Fishy as the "printer virus" story is, one should note that the statment: | ``A printer is a receiving device. Data does not transmit from the | printer to the computer,'' said Winn Schwartau, executive director of the | International Partnership Against Computer Terrorism. is not necessarily true anymore. With the advent of printers that speak TCP/IP and hook directly to the network, the idea that a printer could wreak havoc on computers and networks is no longer such a far-fetched idea. Jerry McCollom, Hewlett-Packard, Colorado Networks Division email@example.com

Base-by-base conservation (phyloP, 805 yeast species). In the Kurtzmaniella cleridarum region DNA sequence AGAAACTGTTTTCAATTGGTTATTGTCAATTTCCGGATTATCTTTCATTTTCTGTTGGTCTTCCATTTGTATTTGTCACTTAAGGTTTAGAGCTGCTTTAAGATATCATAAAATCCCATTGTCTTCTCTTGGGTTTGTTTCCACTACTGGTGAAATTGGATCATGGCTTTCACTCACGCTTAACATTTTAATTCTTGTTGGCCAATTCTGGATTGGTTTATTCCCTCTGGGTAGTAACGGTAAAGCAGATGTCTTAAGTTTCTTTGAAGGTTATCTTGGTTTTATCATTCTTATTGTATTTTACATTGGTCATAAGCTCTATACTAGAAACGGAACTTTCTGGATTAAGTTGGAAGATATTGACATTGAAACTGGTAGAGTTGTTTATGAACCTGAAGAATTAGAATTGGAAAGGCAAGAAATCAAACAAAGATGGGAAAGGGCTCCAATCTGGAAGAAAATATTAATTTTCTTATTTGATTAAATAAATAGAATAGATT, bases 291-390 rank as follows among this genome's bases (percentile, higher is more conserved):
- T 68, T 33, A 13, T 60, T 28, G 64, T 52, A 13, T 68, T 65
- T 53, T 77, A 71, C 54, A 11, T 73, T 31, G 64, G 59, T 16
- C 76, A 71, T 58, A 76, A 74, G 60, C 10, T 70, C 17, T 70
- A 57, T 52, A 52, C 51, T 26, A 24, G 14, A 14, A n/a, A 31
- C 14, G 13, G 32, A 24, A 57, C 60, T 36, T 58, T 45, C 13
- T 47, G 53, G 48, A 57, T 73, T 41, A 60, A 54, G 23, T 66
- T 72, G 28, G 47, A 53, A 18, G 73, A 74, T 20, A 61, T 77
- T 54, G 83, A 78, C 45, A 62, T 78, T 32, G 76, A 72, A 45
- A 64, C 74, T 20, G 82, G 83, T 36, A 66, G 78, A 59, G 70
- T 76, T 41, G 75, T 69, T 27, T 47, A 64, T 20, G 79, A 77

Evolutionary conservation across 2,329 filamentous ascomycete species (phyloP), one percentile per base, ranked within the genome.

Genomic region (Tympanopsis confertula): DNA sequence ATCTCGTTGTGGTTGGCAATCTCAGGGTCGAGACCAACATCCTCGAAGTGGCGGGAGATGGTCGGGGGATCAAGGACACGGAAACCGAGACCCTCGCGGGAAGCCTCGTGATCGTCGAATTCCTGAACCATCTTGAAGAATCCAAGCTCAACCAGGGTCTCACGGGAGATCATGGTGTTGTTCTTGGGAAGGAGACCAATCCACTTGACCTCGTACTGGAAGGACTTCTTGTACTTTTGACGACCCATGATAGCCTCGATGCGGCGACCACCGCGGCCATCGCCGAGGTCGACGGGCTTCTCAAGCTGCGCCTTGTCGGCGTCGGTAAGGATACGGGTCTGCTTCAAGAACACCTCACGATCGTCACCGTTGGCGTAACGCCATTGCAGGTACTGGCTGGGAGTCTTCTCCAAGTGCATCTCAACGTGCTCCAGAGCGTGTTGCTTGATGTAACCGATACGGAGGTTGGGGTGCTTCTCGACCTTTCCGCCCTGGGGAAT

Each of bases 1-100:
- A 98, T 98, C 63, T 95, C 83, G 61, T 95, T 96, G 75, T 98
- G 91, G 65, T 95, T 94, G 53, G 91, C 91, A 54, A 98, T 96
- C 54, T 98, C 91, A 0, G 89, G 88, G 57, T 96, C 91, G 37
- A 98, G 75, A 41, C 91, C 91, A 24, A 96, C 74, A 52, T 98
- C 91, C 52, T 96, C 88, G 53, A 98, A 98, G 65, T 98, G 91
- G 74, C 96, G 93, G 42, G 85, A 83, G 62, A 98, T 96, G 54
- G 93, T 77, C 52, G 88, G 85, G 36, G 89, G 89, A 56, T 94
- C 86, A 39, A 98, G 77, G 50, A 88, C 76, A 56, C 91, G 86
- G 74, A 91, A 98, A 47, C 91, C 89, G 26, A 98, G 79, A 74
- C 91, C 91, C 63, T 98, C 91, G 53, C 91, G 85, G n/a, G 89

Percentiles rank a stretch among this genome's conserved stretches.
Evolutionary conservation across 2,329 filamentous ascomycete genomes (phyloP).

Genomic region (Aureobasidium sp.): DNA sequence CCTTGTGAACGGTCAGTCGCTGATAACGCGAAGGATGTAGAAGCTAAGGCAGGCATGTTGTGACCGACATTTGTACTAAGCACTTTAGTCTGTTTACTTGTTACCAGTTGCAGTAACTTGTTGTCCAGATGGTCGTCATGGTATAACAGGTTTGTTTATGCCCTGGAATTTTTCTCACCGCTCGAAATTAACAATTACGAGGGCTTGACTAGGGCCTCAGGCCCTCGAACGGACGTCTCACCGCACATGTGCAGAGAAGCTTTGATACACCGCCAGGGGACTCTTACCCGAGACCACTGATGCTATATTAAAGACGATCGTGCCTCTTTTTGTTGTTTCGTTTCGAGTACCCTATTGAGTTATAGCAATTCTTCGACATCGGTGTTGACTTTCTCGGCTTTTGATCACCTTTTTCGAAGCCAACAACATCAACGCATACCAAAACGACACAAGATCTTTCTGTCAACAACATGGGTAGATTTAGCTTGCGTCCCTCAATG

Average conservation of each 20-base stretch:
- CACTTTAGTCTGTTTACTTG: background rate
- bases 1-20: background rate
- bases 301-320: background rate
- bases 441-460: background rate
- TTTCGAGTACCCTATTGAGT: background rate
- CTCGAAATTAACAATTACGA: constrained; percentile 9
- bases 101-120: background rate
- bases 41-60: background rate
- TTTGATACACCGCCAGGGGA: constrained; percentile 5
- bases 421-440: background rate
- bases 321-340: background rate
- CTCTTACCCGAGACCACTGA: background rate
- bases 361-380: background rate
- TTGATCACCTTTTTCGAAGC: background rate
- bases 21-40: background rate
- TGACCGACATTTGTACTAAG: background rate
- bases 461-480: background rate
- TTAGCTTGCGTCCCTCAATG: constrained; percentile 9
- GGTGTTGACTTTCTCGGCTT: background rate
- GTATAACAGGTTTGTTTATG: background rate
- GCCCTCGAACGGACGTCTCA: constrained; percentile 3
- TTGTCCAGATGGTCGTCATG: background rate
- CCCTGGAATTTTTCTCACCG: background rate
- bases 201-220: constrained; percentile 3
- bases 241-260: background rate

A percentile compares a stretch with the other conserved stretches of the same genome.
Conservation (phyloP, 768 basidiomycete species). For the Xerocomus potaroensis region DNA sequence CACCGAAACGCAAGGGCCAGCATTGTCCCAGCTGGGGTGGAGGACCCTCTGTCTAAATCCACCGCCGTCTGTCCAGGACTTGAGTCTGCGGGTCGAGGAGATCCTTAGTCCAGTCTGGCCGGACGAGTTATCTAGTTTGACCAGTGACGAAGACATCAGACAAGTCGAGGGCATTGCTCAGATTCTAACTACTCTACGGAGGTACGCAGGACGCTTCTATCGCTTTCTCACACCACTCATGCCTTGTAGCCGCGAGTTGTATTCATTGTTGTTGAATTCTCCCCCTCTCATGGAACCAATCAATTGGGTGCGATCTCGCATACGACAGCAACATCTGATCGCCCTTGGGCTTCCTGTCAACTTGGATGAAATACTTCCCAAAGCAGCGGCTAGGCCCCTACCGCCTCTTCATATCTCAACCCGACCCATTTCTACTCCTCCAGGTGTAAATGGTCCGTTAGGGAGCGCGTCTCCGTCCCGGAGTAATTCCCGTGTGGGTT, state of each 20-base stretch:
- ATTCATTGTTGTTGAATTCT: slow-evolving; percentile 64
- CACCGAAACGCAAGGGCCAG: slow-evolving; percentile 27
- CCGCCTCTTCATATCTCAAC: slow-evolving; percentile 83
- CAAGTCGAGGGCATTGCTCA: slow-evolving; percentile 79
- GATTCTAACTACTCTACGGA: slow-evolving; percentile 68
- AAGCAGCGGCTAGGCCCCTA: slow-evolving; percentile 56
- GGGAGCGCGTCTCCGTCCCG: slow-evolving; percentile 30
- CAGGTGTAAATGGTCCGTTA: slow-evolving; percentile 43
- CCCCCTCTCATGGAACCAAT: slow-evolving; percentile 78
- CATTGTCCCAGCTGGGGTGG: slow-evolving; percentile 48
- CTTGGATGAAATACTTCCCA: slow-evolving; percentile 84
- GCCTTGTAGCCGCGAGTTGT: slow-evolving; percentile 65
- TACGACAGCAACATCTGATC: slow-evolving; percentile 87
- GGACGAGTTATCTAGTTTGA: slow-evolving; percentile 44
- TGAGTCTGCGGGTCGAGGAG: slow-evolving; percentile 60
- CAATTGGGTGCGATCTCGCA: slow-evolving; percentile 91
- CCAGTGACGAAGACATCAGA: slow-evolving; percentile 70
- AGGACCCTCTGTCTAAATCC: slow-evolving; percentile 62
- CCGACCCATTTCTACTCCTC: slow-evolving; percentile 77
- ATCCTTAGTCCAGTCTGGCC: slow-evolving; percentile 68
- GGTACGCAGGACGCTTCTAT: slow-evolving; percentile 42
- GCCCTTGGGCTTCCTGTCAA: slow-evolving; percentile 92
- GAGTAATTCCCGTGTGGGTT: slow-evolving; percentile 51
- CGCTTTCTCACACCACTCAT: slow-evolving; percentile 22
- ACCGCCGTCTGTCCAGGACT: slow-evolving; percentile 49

>The first question is: could a chip in a printer send a virus? Doesn't a >printer just accept data? I read that set of articles in my copy of USN&WR, and it made me think about what a printer does and the software that drives it. No, today's printers are vastly smarter than the dot matrix (or band printers) of yesterday. The PostScript one sitting 20 feet away is smart enough to tell the computer feeding it that it is out of paper, and not just by raising an interface signal, but by saying "out of paper". It can also tell me exactly what it didn't like about the print commands I gave it. >However, the "information" which comes back over the >line is concerned strictly with whether or not the printer is ready to accept >more data. It is never accepted as a program by the "host". Ah, but is that true? It was not but a short while ago that an Internet worm was released whose method of entry was to overflow the data input of a certain program, causing the extra material to be written to the stack and executed as a program. This is, I am sure, just one example of how DATA can become PROGRAM (and, as a programmer, I have had that happen too many times). >The case of "network" printers, is somewhat more complex. ... > ... True, this computer/printer combo is often referred to simply >as a printer, but it would not, in any case, be able to submit programs >to other hosts on the net. Perhaps it could. Networked printers (the ones that hang on the Ethernet) are assigned Internet addresses just like systems are. They have access to all the information passing through the Ethernet, including passwords and login id's from remote logins. Unless the network admin specifically excludes the printer addresses from being able to log in (if that can be done, I would have to spend some time investgating that question) there is nothing that would stop a printer from generating a login similar to one that it sees coming across the net, dumping an executable to the system, and running it. Thinking about this, it suddenly becomes apparent the danger of terminal servers. They are capable of monitoring any login coming in through them, and the systems they talk to are unable to keep them from using it to log in 'by themselves', without also closing out the users. >Third question: could a virus, installed on a chip, and entered into >the air defence computer system, have done what it was credited with? I don't recall if it was explicit or merely implied that the NSA knew what systems the Iraqi's were using. You wouldn't need to know much about the specific software, as long as you knew they were using X (a fact a smart printer could probably determine by watching the type of packets on the net) you could screw up the display. All of this is, of course, probably highly secret and will never be known for sure. It does look like the technology is there to do something like this. Whether the NSA invested the time and effort to do it is the question.